Socio-economic and geographic differentials in costs and payment strategies for primary healthcare services in Southeast Nigeria.


Onwujekwe, O; Uzochukwu, B; (2005) Socio-economic and geographic differentials in costs and payment strategies for primary healthcare services in Southeast Nigeria. Health policy (Amsterdam, Netherlands), 71 (3). pp. 383-97. ISSN 0168-8510 DOI: https://doi.org/10.1016/j.healthpol.2004.06.006

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Abstract

The study explored socio-economic and geographic inequalities that exist in healthcare seeking, expenditures and methods of paying for healthcare. The study was conducted in two communities (one rural and urban) in Southeast Nigeria. A pre-tested questionnaire was administered to household heads or their representatives by trained interviewers. A socio-economic status (SES) index, together with urban-rural comparisons was used to examine the inequalities. The expenditures on healthcare and the proportions of respondents that used the different payment strategies were compared across SES quartiles and between the urban and rural areas. There were varying degrees of socio-economic and geographic inequalities in treatment expenditures, providers seen and payment modalities that were used. User fee without reimbursement was the commonest type of payment strategy, followed distantly by instalment payment. The two poorest quartiles were less likely to have used user fee and they mostly used instalment payment in the rural area. Logistic regression analysis showed that location was significantly and positively related to user fee but not to instalment payment. In conclusion, the poorest SES group and rural dwellers are the major sufferers of inequality and this could be mitigated through improved provision of primary healthcare services in rural areas and initiation of exemptions, vouchers and other pro-poor payment strategies for the poorest SES groups.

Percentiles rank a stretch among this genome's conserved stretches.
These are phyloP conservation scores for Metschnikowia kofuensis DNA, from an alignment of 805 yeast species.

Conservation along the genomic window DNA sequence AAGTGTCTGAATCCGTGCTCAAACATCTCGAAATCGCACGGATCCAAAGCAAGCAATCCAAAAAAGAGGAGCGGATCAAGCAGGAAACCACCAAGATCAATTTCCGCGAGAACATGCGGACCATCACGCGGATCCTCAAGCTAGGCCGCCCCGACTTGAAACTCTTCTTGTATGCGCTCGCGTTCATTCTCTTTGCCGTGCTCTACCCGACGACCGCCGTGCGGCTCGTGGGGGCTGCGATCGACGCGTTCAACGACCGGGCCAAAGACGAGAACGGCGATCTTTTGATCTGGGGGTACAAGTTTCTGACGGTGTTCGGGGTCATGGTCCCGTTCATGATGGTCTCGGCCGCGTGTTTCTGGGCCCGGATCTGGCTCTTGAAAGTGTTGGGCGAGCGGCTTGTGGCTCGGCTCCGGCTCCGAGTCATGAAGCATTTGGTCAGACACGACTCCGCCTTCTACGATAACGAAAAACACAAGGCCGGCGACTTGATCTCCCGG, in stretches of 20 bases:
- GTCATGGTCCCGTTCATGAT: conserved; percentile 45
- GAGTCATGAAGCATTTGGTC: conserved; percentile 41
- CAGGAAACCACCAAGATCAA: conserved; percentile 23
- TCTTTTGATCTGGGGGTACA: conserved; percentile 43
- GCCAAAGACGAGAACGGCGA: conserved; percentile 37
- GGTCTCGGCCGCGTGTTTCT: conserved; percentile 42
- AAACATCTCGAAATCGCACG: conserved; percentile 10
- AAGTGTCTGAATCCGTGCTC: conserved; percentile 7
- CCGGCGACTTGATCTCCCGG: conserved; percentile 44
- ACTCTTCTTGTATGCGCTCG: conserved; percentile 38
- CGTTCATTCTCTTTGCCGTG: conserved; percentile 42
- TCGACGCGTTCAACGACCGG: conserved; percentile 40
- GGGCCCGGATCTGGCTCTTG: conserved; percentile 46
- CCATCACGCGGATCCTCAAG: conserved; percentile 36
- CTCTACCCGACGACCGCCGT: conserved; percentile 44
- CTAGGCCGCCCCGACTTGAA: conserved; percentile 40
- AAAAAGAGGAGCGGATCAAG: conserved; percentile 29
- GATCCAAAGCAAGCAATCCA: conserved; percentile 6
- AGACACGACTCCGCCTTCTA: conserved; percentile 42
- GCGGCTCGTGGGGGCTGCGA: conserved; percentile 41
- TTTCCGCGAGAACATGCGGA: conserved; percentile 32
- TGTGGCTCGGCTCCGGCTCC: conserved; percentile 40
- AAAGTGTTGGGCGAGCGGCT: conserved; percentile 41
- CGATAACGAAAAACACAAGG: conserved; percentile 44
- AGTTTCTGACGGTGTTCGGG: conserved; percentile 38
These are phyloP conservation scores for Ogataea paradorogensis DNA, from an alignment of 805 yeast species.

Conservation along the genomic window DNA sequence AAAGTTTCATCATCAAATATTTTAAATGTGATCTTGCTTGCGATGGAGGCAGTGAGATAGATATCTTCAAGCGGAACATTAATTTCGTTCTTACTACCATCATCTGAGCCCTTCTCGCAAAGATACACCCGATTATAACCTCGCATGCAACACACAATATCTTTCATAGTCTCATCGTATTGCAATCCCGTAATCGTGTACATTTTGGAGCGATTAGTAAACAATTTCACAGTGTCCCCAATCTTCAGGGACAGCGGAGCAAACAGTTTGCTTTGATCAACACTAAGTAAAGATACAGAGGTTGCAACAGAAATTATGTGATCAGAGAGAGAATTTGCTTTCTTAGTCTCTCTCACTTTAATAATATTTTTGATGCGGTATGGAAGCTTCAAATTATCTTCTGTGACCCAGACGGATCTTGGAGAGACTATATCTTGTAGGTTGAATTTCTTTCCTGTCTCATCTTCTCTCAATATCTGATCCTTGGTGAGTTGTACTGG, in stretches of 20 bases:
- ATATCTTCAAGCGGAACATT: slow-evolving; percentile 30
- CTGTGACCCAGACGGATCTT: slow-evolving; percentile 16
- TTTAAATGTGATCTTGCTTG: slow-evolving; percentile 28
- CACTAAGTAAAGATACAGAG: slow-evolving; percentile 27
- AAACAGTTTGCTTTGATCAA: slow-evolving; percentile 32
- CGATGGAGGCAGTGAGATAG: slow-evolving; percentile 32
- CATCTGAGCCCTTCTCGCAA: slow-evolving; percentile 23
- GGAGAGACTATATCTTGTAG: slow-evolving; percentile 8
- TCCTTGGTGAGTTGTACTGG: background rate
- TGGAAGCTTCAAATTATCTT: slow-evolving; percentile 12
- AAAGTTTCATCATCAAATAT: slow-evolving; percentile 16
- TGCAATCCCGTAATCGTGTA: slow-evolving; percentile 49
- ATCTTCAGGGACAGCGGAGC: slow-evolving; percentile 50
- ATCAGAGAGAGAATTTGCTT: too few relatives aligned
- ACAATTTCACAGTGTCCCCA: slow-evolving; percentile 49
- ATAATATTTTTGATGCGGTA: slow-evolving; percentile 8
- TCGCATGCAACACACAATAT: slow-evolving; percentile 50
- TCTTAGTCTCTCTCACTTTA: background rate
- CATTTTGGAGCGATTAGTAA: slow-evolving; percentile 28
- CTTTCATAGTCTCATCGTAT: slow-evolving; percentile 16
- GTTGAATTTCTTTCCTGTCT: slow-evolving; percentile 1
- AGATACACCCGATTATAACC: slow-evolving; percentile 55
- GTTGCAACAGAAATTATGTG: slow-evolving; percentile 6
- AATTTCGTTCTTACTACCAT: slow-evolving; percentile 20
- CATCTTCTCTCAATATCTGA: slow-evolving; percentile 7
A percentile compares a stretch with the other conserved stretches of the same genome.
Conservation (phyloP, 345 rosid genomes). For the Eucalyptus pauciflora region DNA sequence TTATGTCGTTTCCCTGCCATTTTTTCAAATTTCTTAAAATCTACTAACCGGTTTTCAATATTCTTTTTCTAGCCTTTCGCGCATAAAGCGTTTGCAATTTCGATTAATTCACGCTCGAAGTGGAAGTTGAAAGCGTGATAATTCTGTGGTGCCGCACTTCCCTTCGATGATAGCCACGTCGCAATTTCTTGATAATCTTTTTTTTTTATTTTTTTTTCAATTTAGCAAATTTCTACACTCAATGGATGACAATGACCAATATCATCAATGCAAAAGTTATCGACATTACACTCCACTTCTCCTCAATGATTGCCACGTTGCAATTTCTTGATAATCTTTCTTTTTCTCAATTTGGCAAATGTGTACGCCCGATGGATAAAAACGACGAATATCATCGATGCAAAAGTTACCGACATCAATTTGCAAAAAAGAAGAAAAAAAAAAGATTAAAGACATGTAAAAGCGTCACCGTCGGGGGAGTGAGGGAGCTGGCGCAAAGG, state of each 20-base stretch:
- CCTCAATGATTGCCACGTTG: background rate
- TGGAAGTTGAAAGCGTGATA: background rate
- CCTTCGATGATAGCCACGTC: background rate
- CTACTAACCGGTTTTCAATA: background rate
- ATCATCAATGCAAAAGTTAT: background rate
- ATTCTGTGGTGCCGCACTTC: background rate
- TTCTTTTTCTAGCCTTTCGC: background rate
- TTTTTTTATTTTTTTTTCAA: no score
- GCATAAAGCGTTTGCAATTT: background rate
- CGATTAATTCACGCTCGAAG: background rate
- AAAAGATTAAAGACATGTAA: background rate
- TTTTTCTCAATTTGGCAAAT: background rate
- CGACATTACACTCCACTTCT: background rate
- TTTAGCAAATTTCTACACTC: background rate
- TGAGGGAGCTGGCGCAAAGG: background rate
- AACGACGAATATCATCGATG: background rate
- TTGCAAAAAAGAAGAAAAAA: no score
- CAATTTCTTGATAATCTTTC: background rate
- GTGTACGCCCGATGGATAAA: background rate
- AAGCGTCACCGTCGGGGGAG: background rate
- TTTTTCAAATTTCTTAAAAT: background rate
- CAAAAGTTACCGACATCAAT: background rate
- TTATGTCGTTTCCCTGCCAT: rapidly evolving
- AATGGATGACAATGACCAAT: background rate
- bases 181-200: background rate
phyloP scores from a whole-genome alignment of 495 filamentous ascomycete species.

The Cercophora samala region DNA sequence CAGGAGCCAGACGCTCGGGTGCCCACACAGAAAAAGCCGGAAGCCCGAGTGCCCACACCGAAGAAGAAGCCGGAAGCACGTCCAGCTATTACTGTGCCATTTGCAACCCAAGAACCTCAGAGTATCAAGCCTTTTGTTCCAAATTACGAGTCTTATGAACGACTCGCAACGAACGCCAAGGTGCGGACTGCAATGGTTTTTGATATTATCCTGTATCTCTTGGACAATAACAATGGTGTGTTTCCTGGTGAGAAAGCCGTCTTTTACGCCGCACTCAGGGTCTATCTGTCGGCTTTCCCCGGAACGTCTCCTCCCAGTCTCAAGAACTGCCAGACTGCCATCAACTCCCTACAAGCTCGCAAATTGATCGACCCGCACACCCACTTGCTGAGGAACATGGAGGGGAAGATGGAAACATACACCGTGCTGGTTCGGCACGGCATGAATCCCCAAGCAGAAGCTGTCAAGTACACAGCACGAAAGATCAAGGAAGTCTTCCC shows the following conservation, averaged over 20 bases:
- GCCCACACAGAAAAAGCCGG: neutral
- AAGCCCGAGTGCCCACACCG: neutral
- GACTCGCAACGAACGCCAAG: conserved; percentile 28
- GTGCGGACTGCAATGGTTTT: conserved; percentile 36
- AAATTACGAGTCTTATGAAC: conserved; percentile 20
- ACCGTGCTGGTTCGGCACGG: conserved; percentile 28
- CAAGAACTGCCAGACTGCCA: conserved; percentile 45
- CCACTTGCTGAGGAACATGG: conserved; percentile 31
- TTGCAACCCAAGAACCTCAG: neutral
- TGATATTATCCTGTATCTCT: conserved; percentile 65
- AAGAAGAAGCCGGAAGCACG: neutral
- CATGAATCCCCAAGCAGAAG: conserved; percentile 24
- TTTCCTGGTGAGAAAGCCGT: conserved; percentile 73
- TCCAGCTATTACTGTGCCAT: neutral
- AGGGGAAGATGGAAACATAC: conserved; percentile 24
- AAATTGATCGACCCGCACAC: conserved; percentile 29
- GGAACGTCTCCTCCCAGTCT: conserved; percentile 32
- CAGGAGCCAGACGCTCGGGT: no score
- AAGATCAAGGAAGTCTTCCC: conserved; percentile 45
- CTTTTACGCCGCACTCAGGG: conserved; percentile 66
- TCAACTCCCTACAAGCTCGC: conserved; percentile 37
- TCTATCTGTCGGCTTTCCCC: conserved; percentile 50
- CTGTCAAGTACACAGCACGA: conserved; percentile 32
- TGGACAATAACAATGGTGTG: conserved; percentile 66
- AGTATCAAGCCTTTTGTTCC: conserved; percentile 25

Item Type: Article
Faculty and Department: Faculty of Public Health and Policy > Dept of Global Health and Development
PubMed ID: 15694504
URI: http://researchonline.lshtm.ac.uk/id/eprint/13918

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